Prior to 1970, wastewater was discharged directly into the Charleston Harbor. Water quality concerns, coupled with the implementation of state and federal regulations requiring the treatment of wastewater, prompted the City of Charleston to turn the sewer system over to Charleston Water System. In the late 1960s, Charleston Water System began constructing a wastewater treatment plant and a deep tunnel system to intercept existing sewer lines and deliver wastewater to the new plant.
When the Plum Island Wastewater Treatment Plant began operating in 1971, it provided primary treatment (removal of solids and debris from wastewater) for up to 18 million gallons per day (mgd). The plant included an influent pumping station, settling tanks for the removal of solids, an outfall to the Harbor, and a solids handling building and incinerator.
In 1984, the plant was upgraded to provide secondary treatment, which involves the use of microorganisms to consume harmful bacteria in the wastewater. Another expansion was completed in 1990 to bring the treatment capacity to 27 mgd. In 1997, Charleston Water System staff completed an in-depth study of the plant’s performance and process capability and obtained a permit to increase to a capacity of 36 mgd, which is the current permitted capacity of the plant.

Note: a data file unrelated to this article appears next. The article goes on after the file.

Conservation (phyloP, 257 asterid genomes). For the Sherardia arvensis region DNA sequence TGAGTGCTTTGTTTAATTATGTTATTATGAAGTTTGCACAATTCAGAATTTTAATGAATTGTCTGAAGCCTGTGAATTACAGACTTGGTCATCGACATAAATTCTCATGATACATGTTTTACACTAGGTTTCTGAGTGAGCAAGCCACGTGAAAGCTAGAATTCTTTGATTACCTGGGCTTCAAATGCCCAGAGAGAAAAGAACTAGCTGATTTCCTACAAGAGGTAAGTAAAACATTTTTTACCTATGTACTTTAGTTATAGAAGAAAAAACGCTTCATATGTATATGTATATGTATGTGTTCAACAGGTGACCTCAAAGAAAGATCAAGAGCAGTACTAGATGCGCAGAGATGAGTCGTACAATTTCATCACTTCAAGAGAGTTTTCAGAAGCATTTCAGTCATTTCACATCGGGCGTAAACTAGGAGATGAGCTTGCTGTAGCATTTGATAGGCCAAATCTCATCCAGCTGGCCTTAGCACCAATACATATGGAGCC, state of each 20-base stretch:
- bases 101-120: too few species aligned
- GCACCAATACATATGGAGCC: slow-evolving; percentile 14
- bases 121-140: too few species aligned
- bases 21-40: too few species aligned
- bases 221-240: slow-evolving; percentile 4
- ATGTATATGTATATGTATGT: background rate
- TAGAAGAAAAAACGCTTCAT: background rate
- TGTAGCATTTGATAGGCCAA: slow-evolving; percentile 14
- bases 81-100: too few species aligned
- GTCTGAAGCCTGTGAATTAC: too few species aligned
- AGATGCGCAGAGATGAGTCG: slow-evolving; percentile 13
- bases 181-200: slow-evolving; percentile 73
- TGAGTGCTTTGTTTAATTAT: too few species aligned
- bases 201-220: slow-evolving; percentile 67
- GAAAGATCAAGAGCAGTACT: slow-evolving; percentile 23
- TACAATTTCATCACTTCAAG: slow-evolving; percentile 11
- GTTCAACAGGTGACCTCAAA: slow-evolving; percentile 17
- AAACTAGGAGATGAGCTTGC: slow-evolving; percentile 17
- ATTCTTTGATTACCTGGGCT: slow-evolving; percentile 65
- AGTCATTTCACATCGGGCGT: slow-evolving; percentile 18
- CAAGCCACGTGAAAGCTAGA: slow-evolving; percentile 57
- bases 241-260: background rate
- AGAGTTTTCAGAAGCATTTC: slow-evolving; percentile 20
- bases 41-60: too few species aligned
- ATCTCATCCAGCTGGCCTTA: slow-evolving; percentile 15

In 1992, following the City’s annexation of Daniel Island, Charleston Water System built the Daniel Island Wastewater Treatment Plant to handle wastewater generated on the Island. But booming growth, coupled with stringent discharge permits, made the plant to costly to upgrade, so Charleston Water extended the Cooper Sewer Tunnel under the Cooper River to send the wastewater to the Plum Island plant. Wastewater is undergoes pretreatment at the Daniel Island facility before entering the tunnel.
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The sun rises over the Charleston Harbor, where water quality has improved drastically since Charleston Water began treating wastewater in 1971. Photo by Jake Earle, taken from the Plum Island plant grounds.